2.3 RPAS observations
The RPAs are commercially available Skywalker X6 models that have been modified to be equipped with atmospheric measurement instruments (Fig. 4). The wingspan is 1.5 m, and takeoff weight varies between 1.5 and 2.5 kg depending on the mission specific payload. The RPA's autonomous navigation system is the open-source autopilot Paparazzi from Ecole Nationale de l'Aviation Civile (Brisset et al., 2006). All the RPAs measured temperature (IST, Model P1K0.161.6W.Y.010), absolute pressure (All Sensors, Model 15PSI-A-HGRADE-SMINI), and relative humidity (IST, P14 Rapid-W). Measurement errors for the relative humidity and temperature sensors are ±5 % and ±0.5 ∘C, respectively. The RPAs had a video camera attached to the wing (Camsports EVO PRO 2). The Centre National de Recherches Météorologiques (CNRM) group deployed different types of instrumented RPAs. Among them was an aerosol RPA, equipped with an optical particle counter (OPC, Met One Model 212-2, for aerosol size between 0.3 and 3 µm), and a wind RPA, equipped with a five-hole probe (Aeroprobe Corporation) and an inertial navigation system (INS, Lord Sensing Microstrain 3DM-GX4-45) to measure vertical wind near cloud base and pyranometers (LICOR LI-200R pyranometers, from 400 to 1100 nm wavelengths) to measure cloud optical properties. The field to operate the RPAS (35.056429∘ N, 33.055761∘ E; 450 m a.s.l.) was located 1 km north of the Cyprus Atmospheric Observatory instrumented site. A rectangular airspace approximately 2.6×1.7 km2 was used for the flight operations with a ceiling at 2286 m a.s.l. (7500 ft a.s.l.).
2.4 Case study: stratocumulus layer
The flight with the wind RPA took place on 1 April 2015 at 11:00 UTC (Flight 67) for a duration of 1 h and 20 min. The flight plan, as shown in Fig. 1, consisted of a first set of 1.5 km straight-and-level legs at 1000 m a.s.l. near cloud base, then a profile up to 2100 m a.s.l. through the stratocumulus layer, and another set of straight-and-level legs at 950 m a.s.l. Figure 5 shows the vertical wind distributions measured by the wind RPA for the two sets of legs before and after the profile through the cloud layer. Even as the altitude of the legs were slightly different (1000 and 950 m a.s.l.) because of an evolving boundary layer, nearly the same vertical wind distributions are obtained before and after the cloud layer sampling. The similarity between the vertical wind distributions demonstrates that the boundary layer dynamics were relatively constant throughout the flight and that the five-hole probe functioned well even after a profile through the cloud layer. Comparing Fig. 5 with vertical wind distributions obtained during the BACCHUS field campaign at Mace Head Research Station in Ireland (Calmer et al., 2018; Sanchez et al., 2017), it is noticeable that the vertical wind distribution for the Cyprus case study is wider than the distributions obtained in Ireland (Cyprus: vertical wind <4 m s−1; Ireland: vertical wind <2 m s−1). The pictures in Fig. 6 captured during the flight by the video camera show the cloud base and cloud top of the stratocumulus layer. By combining information between the video camera and the altitude of the wind RPA, the history of the flight is described in Table 2. Each period is also confirmed by pyranometer measurements (Fig. 7). Broadband shortwave pyranometers mounted on the top and at the bottom of the RPA fuselage provided upwelling and downwelling profiles of solar irradiance. Normalized pyranometer profiles are shown without correction of the oscillations due to the cosine-angle response of direct sunlight on the sensor (Fig. 7). These oscillations are particularly visible on the downwelling pyranometer above the cloud layer. Results highlight the fraction of shortwave radiation of the incoming solar irradiance through the cloud layer. The profiles of cloud-measured optical properties from the RPA are compared in the next section with those of the ACPM. Figure 8 shows the Hybrid Single-Particle Lagrangian Integrated Trajectory (HYSPLIT) model (Stein et al., 2015) run for 3 d ending at 1000 m a.s.l. (altitude of cloud base) over the field site at 12:00 UTC on 1 April 2015. The back-trajectories show air masses originated from the western Mediterranean Basin, with trajectories carrying anthropogenic sources from southern Europe, northern Africa, and Turkey. The aerosol number concentrations are similar to the regional urban background (Reddington et al., 2011) mixed with particles from recent particle formation events and sea salt emissions.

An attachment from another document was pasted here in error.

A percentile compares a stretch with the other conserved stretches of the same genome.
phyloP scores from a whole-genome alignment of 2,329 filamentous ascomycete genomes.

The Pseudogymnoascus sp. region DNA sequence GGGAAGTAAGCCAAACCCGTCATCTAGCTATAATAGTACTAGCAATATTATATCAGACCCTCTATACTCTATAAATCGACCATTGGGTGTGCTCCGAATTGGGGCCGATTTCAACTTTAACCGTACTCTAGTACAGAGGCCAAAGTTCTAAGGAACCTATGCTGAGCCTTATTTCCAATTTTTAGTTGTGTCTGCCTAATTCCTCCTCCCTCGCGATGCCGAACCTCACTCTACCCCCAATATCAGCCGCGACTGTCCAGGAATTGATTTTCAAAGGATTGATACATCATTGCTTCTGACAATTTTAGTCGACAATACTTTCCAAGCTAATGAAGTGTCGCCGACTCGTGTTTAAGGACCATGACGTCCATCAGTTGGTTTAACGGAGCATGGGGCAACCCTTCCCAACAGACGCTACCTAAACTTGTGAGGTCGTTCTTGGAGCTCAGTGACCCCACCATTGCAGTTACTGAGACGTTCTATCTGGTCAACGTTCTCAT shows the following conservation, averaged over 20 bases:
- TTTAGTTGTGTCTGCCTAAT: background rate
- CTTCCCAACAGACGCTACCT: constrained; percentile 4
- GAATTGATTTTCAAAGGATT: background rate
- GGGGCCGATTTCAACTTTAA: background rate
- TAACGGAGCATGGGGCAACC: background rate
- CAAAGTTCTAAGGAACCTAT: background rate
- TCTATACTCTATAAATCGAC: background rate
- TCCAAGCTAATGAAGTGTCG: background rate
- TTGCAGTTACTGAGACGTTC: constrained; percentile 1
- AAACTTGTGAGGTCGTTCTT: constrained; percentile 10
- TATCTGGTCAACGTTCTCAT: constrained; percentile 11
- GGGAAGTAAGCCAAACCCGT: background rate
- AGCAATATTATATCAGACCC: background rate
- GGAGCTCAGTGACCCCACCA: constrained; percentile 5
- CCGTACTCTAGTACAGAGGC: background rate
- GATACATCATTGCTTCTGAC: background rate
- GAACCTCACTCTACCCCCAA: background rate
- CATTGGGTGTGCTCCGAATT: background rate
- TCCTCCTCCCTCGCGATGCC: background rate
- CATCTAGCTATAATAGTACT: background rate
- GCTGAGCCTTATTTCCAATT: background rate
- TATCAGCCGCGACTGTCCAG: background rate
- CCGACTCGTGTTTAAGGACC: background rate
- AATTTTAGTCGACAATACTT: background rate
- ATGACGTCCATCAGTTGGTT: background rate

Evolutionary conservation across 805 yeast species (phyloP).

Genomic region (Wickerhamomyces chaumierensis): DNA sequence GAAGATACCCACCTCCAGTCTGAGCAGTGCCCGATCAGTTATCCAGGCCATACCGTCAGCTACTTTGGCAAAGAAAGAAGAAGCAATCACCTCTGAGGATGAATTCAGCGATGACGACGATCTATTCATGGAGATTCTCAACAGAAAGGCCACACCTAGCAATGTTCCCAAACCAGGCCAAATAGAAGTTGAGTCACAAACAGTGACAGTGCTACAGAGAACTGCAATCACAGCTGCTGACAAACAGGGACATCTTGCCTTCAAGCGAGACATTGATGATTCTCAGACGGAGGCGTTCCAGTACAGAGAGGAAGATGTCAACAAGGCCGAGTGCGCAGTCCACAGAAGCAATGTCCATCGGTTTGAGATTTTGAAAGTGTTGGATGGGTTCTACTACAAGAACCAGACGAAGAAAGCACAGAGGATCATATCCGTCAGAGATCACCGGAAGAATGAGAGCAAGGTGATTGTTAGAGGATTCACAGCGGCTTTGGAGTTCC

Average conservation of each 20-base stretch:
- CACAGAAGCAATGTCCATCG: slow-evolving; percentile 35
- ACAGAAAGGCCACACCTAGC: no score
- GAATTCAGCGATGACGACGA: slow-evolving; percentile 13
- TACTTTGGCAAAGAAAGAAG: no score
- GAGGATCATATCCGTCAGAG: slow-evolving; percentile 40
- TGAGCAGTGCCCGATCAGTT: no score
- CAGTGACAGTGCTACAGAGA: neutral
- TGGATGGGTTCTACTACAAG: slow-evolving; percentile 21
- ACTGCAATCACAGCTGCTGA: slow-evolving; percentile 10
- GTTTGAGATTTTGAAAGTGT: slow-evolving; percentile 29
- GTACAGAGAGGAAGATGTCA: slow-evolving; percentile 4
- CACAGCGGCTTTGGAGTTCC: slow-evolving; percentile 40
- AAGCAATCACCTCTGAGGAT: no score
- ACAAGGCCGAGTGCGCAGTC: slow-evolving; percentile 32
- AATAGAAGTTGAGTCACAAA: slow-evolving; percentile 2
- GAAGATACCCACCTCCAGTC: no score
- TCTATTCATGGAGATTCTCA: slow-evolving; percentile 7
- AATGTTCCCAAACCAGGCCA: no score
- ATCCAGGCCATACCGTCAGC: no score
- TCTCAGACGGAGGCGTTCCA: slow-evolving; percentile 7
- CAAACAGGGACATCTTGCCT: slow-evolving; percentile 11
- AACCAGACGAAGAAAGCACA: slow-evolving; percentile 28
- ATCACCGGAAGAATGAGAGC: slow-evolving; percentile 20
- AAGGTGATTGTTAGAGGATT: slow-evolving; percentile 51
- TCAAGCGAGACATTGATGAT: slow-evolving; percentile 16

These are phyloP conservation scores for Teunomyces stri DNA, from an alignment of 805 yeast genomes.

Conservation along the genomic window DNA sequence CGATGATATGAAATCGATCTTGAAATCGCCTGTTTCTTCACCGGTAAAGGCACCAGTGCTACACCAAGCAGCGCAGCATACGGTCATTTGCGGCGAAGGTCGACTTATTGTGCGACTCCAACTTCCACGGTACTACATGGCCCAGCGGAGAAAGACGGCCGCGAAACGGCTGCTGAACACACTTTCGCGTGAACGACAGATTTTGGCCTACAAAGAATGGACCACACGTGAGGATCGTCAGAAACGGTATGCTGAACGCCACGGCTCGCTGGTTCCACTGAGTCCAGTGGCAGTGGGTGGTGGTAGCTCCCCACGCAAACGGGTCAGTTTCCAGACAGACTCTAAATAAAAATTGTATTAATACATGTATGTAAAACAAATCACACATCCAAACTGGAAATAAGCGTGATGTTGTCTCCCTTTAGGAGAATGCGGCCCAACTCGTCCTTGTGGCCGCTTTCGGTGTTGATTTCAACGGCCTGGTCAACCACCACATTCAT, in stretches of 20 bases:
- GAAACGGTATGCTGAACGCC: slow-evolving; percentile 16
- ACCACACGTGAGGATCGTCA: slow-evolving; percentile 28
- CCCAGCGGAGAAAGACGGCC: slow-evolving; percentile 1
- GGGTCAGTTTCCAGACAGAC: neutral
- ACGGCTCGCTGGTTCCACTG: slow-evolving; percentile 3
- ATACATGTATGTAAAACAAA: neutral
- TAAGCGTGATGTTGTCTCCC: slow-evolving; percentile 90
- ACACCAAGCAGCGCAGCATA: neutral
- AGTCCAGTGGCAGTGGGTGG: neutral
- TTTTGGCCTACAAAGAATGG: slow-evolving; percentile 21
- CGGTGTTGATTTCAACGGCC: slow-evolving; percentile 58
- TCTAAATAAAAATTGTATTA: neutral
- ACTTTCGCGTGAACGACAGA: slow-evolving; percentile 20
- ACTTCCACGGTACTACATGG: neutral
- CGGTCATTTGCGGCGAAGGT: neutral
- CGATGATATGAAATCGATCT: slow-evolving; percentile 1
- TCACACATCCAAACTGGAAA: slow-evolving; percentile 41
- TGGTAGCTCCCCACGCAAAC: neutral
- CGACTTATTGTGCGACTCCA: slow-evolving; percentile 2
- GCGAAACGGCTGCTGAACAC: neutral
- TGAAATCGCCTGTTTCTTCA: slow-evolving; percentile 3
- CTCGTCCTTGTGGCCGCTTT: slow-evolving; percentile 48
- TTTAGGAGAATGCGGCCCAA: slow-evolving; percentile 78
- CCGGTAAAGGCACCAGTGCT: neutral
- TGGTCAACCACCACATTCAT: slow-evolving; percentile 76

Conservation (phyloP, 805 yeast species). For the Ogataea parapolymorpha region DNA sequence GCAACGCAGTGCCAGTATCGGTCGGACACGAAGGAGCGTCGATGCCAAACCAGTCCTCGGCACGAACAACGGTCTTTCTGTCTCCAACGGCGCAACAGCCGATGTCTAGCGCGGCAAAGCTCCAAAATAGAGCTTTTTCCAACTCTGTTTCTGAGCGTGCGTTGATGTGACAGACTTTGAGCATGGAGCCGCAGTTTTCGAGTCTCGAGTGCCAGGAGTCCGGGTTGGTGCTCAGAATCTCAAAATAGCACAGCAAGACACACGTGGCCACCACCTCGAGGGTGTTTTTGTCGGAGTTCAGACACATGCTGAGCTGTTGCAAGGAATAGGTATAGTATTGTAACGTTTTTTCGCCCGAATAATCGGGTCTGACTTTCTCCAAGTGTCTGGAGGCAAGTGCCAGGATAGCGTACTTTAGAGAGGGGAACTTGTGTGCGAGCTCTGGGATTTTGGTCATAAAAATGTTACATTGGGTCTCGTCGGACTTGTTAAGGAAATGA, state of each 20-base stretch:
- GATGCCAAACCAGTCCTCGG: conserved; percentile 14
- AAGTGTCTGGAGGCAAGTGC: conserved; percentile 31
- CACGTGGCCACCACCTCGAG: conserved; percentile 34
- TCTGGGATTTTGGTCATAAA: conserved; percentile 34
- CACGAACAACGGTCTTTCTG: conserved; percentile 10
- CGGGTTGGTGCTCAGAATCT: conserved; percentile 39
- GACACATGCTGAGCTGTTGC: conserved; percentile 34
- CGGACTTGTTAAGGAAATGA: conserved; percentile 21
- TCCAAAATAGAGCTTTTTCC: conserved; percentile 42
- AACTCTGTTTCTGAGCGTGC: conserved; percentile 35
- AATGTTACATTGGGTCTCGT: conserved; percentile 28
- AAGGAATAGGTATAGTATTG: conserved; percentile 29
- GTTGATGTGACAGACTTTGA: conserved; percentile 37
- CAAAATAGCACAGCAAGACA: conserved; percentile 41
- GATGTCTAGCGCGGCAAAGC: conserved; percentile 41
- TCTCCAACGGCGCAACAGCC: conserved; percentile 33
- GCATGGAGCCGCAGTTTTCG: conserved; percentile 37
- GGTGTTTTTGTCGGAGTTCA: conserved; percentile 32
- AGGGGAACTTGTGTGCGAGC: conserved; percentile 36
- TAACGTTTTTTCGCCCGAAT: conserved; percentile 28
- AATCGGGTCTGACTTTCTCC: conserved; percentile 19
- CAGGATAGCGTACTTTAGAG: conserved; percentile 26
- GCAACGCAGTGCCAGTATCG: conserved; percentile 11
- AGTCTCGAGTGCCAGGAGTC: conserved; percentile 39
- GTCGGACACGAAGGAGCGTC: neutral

2.5 RPA vertical profiles
Figure 9 presents ascent profiles of the atmosphere sampled by the wind RPA during the flight. Profiles of temperature and relative humidity during the ascent and the descent of the RPA are similar, particularly in clouds. The temperature in the boundary layer decreases −10.1 ∘C km−1, which is close to a dry adiabatic lapse rate. In clouds, the lapse rate changes to −4.5 ∘C km−1 (Fig. 9a). The relative humidity increases from 75 % at the ground to 100 % at the cloud base (1020 m a.s.l.) and then decreases again at cloud top (Fig. 9b). As mentioned in Sanchez et al. (2017), measurement error for the relative humidity is ±5 %; however, as the sensors are not accurate at RH > 90 %, the measured values have been scaled such that the air inside the cloud is saturated (i.e., RH is 100 %). The in situ measurements have been approximated by linear expressions that serve as input parameters for the ACPM in Sect. 3.2 (magenta lines in Fig. 9). The profile of equivalent potential temperature, which is conserved for changes in the air parcel pressure in Fig. 9c, shows a neutrally buoyant layer below the cloud base, which implies a well-mixed boundary layer. In addition, profiles of aerosol number concentrations (Fig. 10) are measured during an earlier flight on the same day (Flight 65, aerosol RPA, 08:50 UTC, 11:50 LT) and present similar concentrations in the atmospheric boundary layer from the ground to cloud base (1020 m a.s.l.). This observation also confirms a well-mixed boundary layer, such that ground-based CCN and aerosol size distributions are then representative of the aerosol concentrations at cloud base.